Students who complete the Clinical Effectiveness Program can apply for a degree-granting program at the Harvard School of Public Health (either Master of Science or Master of Public Health). There are several training grants available at Harvard (see table below) that will cover the cost of the full master’s program and provide another source of mentoring for fellows. Current training programs include: the Cancer Prevention Fellowship at Harvard School of Public Health, the Clinical Investigator Training Program at Beth Israel Deaconess Medical Center, the Harvard Pediatric Health Services Research Fellowship Program at Children’s Hospital Boston, and the Program in Cancer Outcomes Research Training at the Massachusetts General Hospital. Fellows in the program may also take advantage of the training and research opportunities made available through the Harvard Catalyst. The Harvard Clinical and Translational Science Center is a pan-Harvard University enterprise dedicated to improving human health. It is a shared enterprise of Harvard University, its ten schools and 18 affiliated academic healthcare centers (AHCs), the Boston College School of Nursing, MIT, the Cambridge Health Alliance, Harvard Pilgrim Health Care, and numerous community partners.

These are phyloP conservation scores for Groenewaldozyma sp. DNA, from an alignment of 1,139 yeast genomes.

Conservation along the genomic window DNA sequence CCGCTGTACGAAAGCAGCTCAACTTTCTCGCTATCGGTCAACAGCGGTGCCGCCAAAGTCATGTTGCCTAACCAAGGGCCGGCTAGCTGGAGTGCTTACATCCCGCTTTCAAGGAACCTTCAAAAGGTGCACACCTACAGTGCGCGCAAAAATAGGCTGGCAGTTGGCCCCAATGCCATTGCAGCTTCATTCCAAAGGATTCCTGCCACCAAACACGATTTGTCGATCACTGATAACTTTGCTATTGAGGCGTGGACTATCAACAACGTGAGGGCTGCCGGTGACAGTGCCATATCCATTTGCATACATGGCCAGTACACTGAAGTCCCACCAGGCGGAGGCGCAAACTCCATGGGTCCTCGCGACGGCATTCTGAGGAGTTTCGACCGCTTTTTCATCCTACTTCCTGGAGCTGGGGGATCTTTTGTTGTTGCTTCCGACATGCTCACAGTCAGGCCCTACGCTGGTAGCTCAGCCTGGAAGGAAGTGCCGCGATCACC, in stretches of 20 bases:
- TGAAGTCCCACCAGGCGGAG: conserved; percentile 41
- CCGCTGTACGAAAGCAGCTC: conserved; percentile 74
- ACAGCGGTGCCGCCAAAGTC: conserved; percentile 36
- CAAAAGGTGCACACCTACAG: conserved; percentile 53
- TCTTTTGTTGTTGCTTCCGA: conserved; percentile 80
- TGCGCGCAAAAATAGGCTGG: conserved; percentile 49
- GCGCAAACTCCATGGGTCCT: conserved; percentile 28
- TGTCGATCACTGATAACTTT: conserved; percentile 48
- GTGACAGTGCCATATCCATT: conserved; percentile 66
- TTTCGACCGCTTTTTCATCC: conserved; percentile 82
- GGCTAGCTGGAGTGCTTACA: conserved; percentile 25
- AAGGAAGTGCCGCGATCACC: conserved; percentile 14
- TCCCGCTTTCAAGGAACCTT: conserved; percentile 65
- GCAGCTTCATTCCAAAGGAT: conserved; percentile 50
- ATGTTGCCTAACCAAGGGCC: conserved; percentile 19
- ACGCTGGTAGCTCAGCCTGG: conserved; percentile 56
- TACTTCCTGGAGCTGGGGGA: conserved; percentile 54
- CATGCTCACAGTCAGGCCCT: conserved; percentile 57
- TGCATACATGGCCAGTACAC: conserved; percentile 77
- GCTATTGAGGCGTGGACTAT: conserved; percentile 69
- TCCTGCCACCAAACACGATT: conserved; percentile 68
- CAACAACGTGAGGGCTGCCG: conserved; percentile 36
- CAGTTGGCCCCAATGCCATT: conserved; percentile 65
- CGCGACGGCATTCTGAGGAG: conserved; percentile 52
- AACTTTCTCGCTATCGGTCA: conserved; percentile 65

Masters programs are combined under the auspices of Harvard Catalyst, including the Scholars in Clinical Sciences Program and the more translational Clinical Investigation Training Program.
The division also sponsors a weekly Children’s Hematology/Oncology Clinical Research Seminar Series (CHOCRS), at which senior and junior faculty, and fellows, present their work on a rotating basis. The intent of the seminar series is to simulate a “lab meeting atmosphere” in which the work presented is mostly work-in-progress that will benefit from the comments and criticisms of colleagues.